Cloud Streets, and the best view of Cromer Pier

Cloud Streets, and the best view of Cromer Pier

Two weeks later I "went for it" again from Sculthorpe. This time I needed two launches to catch a thermal. The clouds were developing very rapidly with some menacing turbulence indicated - you can see this from the picture taken a bit later in the day (sorry lads about the picture quality under the wing). What's more, the clouds were "streeting": that is, they were forming continuous lines along the (westerly) wind direction, rather than being discrete scattered clouds.

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This enabled me, on reaching cloudbase, to fly to the sunny side of the cloud street and then to fly fast and straight in clear air parallel to the clouds - the rising air forms a consistent line too. This is complete heaven for hang glider pilots (and is a situation that I have enjoyed only rarely ever since). At times I was a even few hundred feet higher than the main cloudbase, but still in clear rising air. You can get the impression of this from another of the pictures. Normally cloudbase (those flat bottoms to cumulus clouds) is at the same level all over the sky on a thermic day. And the best view of Cromer Pier? Yes, the image is blurred and small but it was taken from 4000' above Cromer - undoubtedly the best viewpoint!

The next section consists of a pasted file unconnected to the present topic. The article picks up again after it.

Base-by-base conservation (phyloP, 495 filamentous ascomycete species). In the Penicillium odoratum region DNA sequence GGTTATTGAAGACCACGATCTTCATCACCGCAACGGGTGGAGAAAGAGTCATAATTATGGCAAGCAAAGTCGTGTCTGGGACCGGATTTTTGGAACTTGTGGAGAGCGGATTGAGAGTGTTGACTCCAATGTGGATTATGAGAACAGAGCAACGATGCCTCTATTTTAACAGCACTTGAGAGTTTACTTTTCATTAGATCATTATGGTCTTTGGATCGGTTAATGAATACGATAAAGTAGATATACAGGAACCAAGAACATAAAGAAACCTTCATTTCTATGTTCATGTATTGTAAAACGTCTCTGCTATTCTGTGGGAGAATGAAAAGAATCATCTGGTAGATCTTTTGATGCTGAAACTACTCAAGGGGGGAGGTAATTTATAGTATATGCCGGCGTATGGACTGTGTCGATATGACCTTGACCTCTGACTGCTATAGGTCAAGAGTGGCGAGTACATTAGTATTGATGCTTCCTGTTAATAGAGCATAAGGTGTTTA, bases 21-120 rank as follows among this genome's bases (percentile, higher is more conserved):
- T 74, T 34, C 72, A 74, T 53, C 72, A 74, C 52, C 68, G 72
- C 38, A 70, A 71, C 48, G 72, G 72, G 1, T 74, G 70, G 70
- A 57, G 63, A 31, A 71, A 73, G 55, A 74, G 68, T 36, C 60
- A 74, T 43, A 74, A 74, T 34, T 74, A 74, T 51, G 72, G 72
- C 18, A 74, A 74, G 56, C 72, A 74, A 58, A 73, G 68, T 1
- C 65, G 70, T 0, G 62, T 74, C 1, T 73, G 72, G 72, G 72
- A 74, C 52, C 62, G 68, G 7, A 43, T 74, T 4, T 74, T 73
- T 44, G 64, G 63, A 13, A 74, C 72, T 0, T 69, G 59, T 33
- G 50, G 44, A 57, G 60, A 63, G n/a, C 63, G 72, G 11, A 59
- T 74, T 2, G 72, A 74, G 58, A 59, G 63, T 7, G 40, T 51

The drift would have taken me quickly out to sea with this street - you can see the elongated cloud shadow over the water. To maximise my distance from Sculthorpe I needed to head south across the "blue" gap to the next parallel street, but had misgivings about encountering powerful sink (it tends to mirror the lift on the sunnyside) in the gap. In fact I made contact with the lifting part of the next street and very quickly was over the coast again, this time at Gimingham. Reluctant to throw away two or three thousand feet of altitude I flew back upwind in the lift line hoping to make enough distance inland to allow a further "street hop". But my progress upwind over the ground was much slower, and the streets were starting to develop into vicious rain showers - very unhealthy. It was definitely time to land. This flight covered 27 miles and lasted 1 hour 11 minutes. My actual speed over the ground whilst straight lining along the streets was probably in the region of 40 mph. That noble pilot Phil Chett came to retrieve me … (I definitely do need a section on Retrieves!).

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